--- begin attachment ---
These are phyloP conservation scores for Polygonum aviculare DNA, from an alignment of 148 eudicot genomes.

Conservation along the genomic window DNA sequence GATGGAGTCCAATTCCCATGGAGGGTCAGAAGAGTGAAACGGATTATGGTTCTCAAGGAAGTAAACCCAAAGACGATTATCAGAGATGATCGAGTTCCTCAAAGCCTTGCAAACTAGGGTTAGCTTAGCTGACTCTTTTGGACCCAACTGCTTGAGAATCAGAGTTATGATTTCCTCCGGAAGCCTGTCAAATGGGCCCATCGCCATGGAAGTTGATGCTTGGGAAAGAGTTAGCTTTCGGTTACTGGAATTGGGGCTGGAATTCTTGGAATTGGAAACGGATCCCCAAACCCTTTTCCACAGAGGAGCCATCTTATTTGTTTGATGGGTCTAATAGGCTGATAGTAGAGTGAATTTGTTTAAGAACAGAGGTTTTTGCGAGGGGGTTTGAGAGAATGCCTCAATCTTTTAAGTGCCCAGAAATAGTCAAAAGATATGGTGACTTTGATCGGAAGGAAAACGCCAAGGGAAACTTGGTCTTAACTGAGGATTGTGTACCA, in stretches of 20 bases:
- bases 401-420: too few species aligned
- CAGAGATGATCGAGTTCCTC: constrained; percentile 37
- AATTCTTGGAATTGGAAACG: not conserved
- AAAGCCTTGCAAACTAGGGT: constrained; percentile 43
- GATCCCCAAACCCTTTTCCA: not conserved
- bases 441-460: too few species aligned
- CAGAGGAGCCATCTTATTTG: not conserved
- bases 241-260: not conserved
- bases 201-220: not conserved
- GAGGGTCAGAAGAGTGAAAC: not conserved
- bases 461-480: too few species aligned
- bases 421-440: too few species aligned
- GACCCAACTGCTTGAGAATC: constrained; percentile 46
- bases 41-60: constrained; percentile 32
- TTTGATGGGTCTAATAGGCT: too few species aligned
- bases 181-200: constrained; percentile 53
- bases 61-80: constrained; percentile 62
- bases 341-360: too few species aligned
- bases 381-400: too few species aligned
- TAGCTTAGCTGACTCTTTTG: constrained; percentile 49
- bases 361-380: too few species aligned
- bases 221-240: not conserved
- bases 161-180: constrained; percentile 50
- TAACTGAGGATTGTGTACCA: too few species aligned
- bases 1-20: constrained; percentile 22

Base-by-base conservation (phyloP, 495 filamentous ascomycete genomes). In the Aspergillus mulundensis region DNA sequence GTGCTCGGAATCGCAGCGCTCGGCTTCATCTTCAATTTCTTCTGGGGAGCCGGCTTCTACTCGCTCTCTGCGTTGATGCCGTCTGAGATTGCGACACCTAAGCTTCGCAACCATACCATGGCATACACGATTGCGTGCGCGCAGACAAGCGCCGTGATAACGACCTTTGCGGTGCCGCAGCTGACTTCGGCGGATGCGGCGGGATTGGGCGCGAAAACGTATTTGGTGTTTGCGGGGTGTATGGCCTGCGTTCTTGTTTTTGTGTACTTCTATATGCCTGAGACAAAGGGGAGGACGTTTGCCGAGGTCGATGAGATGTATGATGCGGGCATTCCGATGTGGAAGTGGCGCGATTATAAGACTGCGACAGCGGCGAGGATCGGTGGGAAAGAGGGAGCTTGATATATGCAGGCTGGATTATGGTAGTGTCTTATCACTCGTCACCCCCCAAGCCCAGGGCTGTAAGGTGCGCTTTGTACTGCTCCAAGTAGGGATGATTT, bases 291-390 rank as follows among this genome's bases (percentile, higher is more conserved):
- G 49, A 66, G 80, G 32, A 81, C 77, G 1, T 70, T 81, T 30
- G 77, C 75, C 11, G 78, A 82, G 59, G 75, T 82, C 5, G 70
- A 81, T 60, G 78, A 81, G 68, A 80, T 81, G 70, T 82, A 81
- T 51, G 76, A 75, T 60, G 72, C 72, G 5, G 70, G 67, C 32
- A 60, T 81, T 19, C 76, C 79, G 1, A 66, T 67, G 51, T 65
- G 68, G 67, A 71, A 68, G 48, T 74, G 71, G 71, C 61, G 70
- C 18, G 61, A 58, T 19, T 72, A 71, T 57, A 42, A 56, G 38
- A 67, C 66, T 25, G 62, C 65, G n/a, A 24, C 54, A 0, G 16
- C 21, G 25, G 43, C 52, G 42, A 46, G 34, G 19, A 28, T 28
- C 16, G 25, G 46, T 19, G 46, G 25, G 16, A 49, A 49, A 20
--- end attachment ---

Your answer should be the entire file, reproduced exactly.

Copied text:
These are phyloP conservation scores for Polygonum aviculare DNA, from an alignment of 148 eudicot genomes.

Conservation along the genomic window DNA sequence GATGGAGTCCAATTCCCATGGAGGGTCAGAAGAGTGAAACGGATTATGGTTCTCAAGGAAGTAAACCCAAAGACGATTATCAGAGATGATCGAGTTCCTCAAAGCCTTGCAAACTAGGGTTAGCTTAGCTGACTCTTTTGGACCCAACTGCTTGAGAATCAGAGTTATGATTTCCTCCGGAAGCCTGTCAAATGGGCCCATCGCCATGGAAGTTGATGCTTGGGAAAGAGTTAGCTTTCGGTTACTGGAATTGGGGCTGGAATTCTTGGAATTGGAAACGGATCCCCAAACCCTTTTCCACAGAGGAGCCATCTTATTTGTTTGATGGGTCTAATAGGCTGATAGTAGAGTGAATTTGTTTAAGAACAGAGGTTTTTGCGAGGGGGTTTGAGAGAATGCCTCAATCTTTTAAGTGCCCAGAAATAGTCAAAAGATATGGTGACTTTGATCGGAAGGAAAACGCCAAGGGAAACTTGGTCTTAACTGAGGATTGTGTACCA, in stretches of 20 bases:
- bases 401-420: too few species aligned
- CAGAGATGATCGAGTTCCTC: constrained; percentile 37
- AATTCTTGGAATTGGAAACG: not conserved
- AAAGCCTTGCAAACTAGGGT: constrained; percentile 43
- GATCCCCAAACCCTTTTCCA: not conserved
- bases 441-460: too few species aligned
- CAGAGGAGCCATCTTATTTG: not conserved
- bases 241-260: not conserved
- bases 201-220: not conserved
- GAGGGTCAGAAGAGTGAAAC: not conserved
- bases 461-480: too few species aligned
- bases 421-440: too few species aligned
- GACCCAACTGCTTGAGAATC: constrained; percentile 46
- bases 41-60: constrained; percentile 32
- TTTGATGGGTCTAATAGGCT: too few species aligned
- bases 181-200: constrained; percentile 53
- bases 61-80: constrained; percentile 62
- bases 341-360: too few species aligned
- bases 381-400: too few species aligned
- TAGCTTAGCTGACTCTTTTG: constrained; percentile 49
- bases 361-380: too few species aligned
- bases 221-240: not conserved
- bases 161-180: constrained; percentile 50
- TAACTGAGGATTGTGTACCA: too few species aligned
- bases 1-20: constrained; percentile 22

Base-by-base conservation (phyloP, 495 filamentous ascomycete genomes). In the Aspergillus mulundensis region DNA sequence GTGCTCGGAATCGCAGCGCTCGGCTTCATCTTCAATTTCTTCTGGGGAGCCGGCTTCTACTCGCTCTCTGCGTTGATGCCGTCTGAGATTGCGACACCTAAGCTTCGCAACCATACCATGGCATACACGATTGCGTGCGCGCAGACAAGCGCCGTGATAACGACCTTTGCGGTGCCGCAGCTGACTTCGGCGGATGCGGCGGGATTGGGCGCGAAAACGTATTTGGTGTTTGCGGGGTGTATGGCCTGCGTTCTTGTTTTTGTGTACTTCTATATGCCTGAGACAAAGGGGAGGACGTTTGCCGAGGTCGATGAGATGTATGATGCGGGCATTCCGATGTGGAAGTGGCGCGATTATAAGACTGCGACAGCGGCGAGGATCGGTGGGAAAGAGGGAGCTTGATATATGCAGGCTGGATTATGGTAGTGTCTTATCACTCGTCACCCCCCAAGCCCAGGGCTGTAAGGTGCGCTTTGTACTGCTCCAAGTAGGGATGATTT, bases 291-390 rank as follows among this genome's bases (percentile, higher is more conserved):
- G 49, A 66, G 80, G 32, A 81, C 77, G 1, T 70, T 81, T 30
- G 77, C 75, C 11, G 78, A 82, G 59, G 75, T 82, C 5, G 70
- A 81, T 60, G 78, A 81, G 68, A 80, T 81, G 70, T 82, A 81
- T 51, G 76, A 75, T 60, G 72, C 72, G 5, G 70, G 67, C 32
- A 60, T 81, T 19, C 76, C 79, G 1, A 66, T 67, G 51, T 65
- G 68, G 67, A 71, A 68, G 48, T 74, G 71, G 71, C 61, G 70
- C 18, G 61, A 58, T 19, T 72, A 71, T 57, A 42, A 56, G 38
- A 67, C 66, T 25, G 62, C 65, G n/a, A 24, C 54, A 0, G 16
- C 21, G 25, G 43, C 52, G 42, A 46, G 34, G 19, A 28, T 28
- C 16, G 25, G 46, T 19, G 46, G 25, G 16, A 49, A 49, A 20